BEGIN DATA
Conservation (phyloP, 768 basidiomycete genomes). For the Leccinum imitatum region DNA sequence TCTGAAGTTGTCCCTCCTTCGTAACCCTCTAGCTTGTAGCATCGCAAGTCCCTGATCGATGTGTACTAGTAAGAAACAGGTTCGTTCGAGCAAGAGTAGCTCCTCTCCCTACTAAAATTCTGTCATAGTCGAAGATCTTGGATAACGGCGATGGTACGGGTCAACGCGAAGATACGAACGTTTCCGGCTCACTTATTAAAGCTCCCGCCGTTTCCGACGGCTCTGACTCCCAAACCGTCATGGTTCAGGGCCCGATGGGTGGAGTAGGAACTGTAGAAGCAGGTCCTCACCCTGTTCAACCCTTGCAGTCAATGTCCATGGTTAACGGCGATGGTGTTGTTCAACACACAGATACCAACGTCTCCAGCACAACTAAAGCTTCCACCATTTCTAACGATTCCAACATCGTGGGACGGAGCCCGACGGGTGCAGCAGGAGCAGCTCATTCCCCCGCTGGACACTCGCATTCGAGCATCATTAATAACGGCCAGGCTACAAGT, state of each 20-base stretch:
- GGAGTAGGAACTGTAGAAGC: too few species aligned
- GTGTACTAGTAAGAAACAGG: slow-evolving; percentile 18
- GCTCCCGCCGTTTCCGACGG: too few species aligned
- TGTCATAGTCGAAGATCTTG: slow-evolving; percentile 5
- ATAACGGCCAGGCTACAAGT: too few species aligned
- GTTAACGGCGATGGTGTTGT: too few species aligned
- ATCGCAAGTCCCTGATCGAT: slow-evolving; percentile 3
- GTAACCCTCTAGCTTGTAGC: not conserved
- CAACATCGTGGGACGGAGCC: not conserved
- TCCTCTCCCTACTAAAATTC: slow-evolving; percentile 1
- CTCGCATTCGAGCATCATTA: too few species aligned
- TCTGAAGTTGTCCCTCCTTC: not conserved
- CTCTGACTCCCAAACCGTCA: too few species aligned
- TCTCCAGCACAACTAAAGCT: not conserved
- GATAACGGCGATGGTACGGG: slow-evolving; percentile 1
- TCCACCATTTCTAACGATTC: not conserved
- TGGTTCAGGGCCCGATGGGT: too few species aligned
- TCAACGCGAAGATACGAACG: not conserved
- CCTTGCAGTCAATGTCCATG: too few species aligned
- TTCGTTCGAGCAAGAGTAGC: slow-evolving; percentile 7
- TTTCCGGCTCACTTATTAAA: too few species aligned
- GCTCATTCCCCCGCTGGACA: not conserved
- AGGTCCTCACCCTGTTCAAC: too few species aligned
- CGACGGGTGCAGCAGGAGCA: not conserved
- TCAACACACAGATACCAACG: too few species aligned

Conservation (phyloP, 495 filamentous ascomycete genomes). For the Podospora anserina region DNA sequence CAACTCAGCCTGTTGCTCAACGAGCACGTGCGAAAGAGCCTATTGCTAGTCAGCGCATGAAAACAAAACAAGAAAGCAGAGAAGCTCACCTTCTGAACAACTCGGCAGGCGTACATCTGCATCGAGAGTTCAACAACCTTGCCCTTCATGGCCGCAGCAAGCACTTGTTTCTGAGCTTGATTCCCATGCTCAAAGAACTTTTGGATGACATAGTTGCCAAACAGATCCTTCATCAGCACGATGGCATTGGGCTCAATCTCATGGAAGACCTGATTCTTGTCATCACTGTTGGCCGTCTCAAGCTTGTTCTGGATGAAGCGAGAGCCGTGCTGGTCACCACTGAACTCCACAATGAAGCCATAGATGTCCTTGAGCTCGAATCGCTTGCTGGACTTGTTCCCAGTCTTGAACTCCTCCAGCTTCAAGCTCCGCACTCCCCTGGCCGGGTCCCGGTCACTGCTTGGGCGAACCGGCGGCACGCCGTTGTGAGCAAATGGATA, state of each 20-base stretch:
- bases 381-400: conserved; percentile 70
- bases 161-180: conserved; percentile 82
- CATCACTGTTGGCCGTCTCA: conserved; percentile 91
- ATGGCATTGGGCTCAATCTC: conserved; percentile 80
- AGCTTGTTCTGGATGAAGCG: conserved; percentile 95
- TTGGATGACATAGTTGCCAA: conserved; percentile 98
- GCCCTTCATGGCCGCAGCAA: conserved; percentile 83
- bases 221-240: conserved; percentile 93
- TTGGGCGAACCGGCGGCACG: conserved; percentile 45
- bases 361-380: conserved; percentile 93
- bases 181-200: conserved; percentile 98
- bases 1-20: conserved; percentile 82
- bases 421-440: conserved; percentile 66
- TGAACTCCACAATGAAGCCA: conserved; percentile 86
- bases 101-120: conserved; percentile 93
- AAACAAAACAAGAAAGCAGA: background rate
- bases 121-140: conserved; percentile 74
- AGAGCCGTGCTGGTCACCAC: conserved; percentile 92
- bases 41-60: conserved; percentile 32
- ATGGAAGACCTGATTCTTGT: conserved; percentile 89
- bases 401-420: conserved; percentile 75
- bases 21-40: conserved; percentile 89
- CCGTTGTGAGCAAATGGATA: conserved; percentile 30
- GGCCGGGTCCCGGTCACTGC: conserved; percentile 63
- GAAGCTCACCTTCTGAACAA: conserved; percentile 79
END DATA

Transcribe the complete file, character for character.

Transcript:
Conservation (phyloP, 768 basidiomycete genomes). For the Leccinum imitatum region DNA sequence TCTGAAGTTGTCCCTCCTTCGTAACCCTCTAGCTTGTAGCATCGCAAGTCCCTGATCGATGTGTACTAGTAAGAAACAGGTTCGTTCGAGCAAGAGTAGCTCCTCTCCCTACTAAAATTCTGTCATAGTCGAAGATCTTGGATAACGGCGATGGTACGGGTCAACGCGAAGATACGAACGTTTCCGGCTCACTTATTAAAGCTCCCGCCGTTTCCGACGGCTCTGACTCCCAAACCGTCATGGTTCAGGGCCCGATGGGTGGAGTAGGAACTGTAGAAGCAGGTCCTCACCCTGTTCAACCCTTGCAGTCAATGTCCATGGTTAACGGCGATGGTGTTGTTCAACACACAGATACCAACGTCTCCAGCACAACTAAAGCTTCCACCATTTCTAACGATTCCAACATCGTGGGACGGAGCCCGACGGGTGCAGCAGGAGCAGCTCATTCCCCCGCTGGACACTCGCATTCGAGCATCATTAATAACGGCCAGGCTACAAGT, state of each 20-base stretch:
- GGAGTAGGAACTGTAGAAGC: too few species aligned
- GTGTACTAGTAAGAAACAGG: slow-evolving; percentile 18
- GCTCCCGCCGTTTCCGACGG: too few species aligned
- TGTCATAGTCGAAGATCTTG: slow-evolving; percentile 5
- ATAACGGCCAGGCTACAAGT: too few species aligned
- GTTAACGGCGATGGTGTTGT: too few species aligned
- ATCGCAAGTCCCTGATCGAT: slow-evolving; percentile 3
- GTAACCCTCTAGCTTGTAGC: not conserved
- CAACATCGTGGGACGGAGCC: not conserved
- TCCTCTCCCTACTAAAATTC: slow-evolving; percentile 1
- CTCGCATTCGAGCATCATTA: too few species aligned
- TCTGAAGTTGTCCCTCCTTC: not conserved
- CTCTGACTCCCAAACCGTCA: too few species aligned
- TCTCCAGCACAACTAAAGCT: not conserved
- GATAACGGCGATGGTACGGG: slow-evolving; percentile 1
- TCCACCATTTCTAACGATTC: not conserved
- TGGTTCAGGGCCCGATGGGT: too few species aligned
- TCAACGCGAAGATACGAACG: not conserved
- CCTTGCAGTCAATGTCCATG: too few species aligned
- TTCGTTCGAGCAAGAGTAGC: slow-evolving; percentile 7
- TTTCCGGCTCACTTATTAAA: too few species aligned
- GCTCATTCCCCCGCTGGACA: not conserved
- AGGTCCTCACCCTGTTCAAC: too few species aligned
- CGACGGGTGCAGCAGGAGCA: not conserved
- TCAACACACAGATACCAACG: too few species aligned

Conservation (phyloP, 495 filamentous ascomycete genomes). For the Podospora anserina region DNA sequence CAACTCAGCCTGTTGCTCAACGAGCACGTGCGAAAGAGCCTATTGCTAGTCAGCGCATGAAAACAAAACAAGAAAGCAGAGAAGCTCACCTTCTGAACAACTCGGCAGGCGTACATCTGCATCGAGAGTTCAACAACCTTGCCCTTCATGGCCGCAGCAAGCACTTGTTTCTGAGCTTGATTCCCATGCTCAAAGAACTTTTGGATGACATAGTTGCCAAACAGATCCTTCATCAGCACGATGGCATTGGGCTCAATCTCATGGAAGACCTGATTCTTGTCATCACTGTTGGCCGTCTCAAGCTTGTTCTGGATGAAGCGAGAGCCGTGCTGGTCACCACTGAACTCCACAATGAAGCCATAGATGTCCTTGAGCTCGAATCGCTTGCTGGACTTGTTCCCAGTCTTGAACTCCTCCAGCTTCAAGCTCCGCACTCCCCTGGCCGGGTCCCGGTCACTGCTTGGGCGAACCGGCGGCACGCCGTTGTGAGCAAATGGATA, state of each 20-base stretch:
- bases 381-400: conserved; percentile 70
- bases 161-180: conserved; percentile 82
- CATCACTGTTGGCCGTCTCA: conserved; percentile 91
- ATGGCATTGGGCTCAATCTC: conserved; percentile 80
- AGCTTGTTCTGGATGAAGCG: conserved; percentile 95
- TTGGATGACATAGTTGCCAA: conserved; percentile 98
- GCCCTTCATGGCCGCAGCAA: conserved; percentile 83
- bases 221-240: conserved; percentile 93
- TTGGGCGAACCGGCGGCACG: conserved; percentile 45
- bases 361-380: conserved; percentile 93
- bases 181-200: conserved; percentile 98
- bases 1-20: conserved; percentile 82
- bases 421-440: conserved; percentile 66
- TGAACTCCACAATGAAGCCA: conserved; percentile 86
- bases 101-120: conserved; percentile 93
- AAACAAAACAAGAAAGCAGA: background rate
- bases 121-140: conserved; percentile 74
- AGAGCCGTGCTGGTCACCAC: conserved; percentile 92
- bases 41-60: conserved; percentile 32
- ATGGAAGACCTGATTCTTGT: conserved; percentile 89
- bases 401-420: conserved; percentile 75
- bases 21-40: conserved; percentile 89
- CCGTTGTGAGCAAATGGATA: conserved; percentile 30
- GGCCGGGTCCCGGTCACTGC: conserved; percentile 63
- GAAGCTCACCTTCTGAACAA: conserved; percentile 79